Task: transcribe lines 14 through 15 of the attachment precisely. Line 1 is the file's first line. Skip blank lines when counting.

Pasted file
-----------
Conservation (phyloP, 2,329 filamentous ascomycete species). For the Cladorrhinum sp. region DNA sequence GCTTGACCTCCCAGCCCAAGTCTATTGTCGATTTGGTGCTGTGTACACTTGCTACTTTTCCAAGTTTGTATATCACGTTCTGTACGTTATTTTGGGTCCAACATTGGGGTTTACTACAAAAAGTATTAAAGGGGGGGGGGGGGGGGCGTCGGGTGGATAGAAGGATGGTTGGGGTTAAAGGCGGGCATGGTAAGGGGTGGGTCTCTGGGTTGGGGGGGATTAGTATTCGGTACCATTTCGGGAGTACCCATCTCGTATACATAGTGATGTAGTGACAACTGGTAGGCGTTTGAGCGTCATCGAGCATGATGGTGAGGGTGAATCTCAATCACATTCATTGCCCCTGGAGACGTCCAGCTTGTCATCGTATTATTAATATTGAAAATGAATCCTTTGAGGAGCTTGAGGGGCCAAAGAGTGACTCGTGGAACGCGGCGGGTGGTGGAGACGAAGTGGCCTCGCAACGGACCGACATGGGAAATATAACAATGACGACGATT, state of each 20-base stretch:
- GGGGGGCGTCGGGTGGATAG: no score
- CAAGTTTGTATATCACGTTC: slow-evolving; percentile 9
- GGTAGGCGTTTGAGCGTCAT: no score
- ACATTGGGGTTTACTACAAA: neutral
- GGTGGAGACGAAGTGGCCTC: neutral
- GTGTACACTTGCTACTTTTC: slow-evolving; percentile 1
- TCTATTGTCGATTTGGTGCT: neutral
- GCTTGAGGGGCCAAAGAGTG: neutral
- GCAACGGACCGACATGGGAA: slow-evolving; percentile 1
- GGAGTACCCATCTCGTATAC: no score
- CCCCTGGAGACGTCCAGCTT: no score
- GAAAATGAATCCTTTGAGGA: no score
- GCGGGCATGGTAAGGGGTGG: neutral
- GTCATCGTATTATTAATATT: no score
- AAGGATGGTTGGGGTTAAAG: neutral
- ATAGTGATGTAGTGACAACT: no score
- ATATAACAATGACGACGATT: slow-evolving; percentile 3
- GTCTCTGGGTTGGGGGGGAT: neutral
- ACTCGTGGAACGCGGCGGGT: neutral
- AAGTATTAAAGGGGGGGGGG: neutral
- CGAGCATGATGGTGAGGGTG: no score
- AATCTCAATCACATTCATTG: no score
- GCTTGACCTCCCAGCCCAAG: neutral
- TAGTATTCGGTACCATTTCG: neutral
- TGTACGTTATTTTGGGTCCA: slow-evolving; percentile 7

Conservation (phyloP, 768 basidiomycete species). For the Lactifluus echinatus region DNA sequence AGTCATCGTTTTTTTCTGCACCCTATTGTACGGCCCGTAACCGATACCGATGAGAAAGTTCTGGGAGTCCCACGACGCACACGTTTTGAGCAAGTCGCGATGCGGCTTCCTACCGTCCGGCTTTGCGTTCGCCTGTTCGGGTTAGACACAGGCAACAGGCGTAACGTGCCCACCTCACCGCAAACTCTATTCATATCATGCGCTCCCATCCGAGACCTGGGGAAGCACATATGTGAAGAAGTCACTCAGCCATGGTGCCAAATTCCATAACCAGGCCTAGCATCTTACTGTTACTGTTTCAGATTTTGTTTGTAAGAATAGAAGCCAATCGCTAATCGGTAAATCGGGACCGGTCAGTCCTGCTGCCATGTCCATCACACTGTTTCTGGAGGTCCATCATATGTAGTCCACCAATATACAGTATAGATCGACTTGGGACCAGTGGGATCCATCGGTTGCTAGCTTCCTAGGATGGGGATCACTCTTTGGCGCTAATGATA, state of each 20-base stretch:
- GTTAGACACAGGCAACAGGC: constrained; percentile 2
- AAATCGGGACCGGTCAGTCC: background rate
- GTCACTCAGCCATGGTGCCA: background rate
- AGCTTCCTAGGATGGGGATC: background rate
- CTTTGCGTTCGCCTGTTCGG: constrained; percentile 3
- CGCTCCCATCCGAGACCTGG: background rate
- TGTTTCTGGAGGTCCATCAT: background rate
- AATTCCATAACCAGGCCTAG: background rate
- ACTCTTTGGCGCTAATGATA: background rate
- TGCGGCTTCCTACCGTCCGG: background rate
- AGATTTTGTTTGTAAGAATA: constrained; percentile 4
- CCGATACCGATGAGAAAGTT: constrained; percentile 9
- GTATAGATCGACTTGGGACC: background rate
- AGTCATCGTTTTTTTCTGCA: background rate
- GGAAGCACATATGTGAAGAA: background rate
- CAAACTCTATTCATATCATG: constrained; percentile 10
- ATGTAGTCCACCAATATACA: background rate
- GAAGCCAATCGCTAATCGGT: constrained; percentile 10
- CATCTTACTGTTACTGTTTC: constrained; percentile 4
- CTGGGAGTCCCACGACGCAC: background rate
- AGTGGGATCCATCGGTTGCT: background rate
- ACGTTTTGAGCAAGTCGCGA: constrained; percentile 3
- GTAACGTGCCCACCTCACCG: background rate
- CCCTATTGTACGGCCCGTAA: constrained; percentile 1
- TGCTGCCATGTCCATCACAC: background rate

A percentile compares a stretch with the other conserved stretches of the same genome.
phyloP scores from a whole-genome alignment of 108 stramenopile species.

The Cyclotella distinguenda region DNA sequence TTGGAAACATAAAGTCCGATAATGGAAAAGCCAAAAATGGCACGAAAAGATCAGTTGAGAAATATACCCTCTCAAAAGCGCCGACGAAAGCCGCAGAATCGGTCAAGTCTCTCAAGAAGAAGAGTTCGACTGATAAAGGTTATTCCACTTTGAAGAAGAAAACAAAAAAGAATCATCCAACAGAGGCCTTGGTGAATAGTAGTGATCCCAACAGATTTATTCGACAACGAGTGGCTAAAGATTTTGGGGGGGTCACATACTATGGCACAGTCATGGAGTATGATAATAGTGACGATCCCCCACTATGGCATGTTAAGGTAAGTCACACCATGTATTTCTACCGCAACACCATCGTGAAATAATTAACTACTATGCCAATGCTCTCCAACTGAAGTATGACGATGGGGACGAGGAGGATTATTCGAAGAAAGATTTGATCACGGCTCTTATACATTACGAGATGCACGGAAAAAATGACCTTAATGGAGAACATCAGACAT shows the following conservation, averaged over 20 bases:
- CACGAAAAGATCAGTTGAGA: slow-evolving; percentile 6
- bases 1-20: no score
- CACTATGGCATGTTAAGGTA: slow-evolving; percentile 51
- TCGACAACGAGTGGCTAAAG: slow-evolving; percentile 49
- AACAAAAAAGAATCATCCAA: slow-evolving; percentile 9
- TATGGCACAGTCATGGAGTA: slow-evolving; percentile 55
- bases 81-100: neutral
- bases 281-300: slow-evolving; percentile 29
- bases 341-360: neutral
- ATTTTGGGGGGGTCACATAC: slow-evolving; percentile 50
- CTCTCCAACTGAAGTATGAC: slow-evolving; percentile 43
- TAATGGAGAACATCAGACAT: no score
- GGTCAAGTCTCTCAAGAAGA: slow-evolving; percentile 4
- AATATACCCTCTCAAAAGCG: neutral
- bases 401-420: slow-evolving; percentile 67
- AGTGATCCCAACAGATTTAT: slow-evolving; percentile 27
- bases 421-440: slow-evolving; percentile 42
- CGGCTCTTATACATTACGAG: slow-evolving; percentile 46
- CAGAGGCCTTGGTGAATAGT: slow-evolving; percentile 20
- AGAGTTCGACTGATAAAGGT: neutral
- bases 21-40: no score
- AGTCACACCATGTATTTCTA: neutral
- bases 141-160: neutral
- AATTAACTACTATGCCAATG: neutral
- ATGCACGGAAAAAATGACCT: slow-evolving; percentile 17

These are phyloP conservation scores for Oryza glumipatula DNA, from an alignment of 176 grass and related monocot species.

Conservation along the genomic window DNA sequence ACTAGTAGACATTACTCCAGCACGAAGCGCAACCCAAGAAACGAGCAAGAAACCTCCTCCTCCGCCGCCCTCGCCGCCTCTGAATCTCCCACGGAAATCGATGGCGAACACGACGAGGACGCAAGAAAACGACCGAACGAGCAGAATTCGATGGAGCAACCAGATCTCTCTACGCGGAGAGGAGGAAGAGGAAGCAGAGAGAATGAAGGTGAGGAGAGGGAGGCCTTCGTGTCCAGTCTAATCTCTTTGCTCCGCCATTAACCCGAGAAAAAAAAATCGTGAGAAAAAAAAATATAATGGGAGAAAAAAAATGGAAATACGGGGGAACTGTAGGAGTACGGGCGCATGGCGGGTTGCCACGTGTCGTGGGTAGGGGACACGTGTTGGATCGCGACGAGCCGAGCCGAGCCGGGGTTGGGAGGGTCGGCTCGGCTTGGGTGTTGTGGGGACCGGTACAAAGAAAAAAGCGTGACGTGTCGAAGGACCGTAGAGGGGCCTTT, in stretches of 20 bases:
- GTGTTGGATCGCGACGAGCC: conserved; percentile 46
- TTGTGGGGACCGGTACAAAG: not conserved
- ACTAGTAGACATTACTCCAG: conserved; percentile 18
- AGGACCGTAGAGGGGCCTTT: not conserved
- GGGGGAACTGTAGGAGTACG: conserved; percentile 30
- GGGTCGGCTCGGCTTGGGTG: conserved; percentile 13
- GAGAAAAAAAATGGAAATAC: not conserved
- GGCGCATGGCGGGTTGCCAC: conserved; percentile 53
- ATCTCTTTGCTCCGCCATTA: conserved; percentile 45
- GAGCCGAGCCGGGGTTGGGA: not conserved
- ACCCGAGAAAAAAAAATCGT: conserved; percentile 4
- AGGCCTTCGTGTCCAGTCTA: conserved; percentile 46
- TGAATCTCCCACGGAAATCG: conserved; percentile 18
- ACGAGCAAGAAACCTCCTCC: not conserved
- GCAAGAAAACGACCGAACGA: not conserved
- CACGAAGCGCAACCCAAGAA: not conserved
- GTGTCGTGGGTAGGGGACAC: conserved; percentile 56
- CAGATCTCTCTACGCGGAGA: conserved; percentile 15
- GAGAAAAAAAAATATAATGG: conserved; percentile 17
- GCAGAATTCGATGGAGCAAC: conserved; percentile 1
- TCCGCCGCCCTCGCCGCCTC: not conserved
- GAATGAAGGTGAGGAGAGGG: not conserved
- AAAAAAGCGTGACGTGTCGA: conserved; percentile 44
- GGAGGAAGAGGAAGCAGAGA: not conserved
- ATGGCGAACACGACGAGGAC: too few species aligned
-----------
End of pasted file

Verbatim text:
- GCGGGCATGGTAAGGGGTGG: neutral
- GTCATCGTATTATTAATATT: no score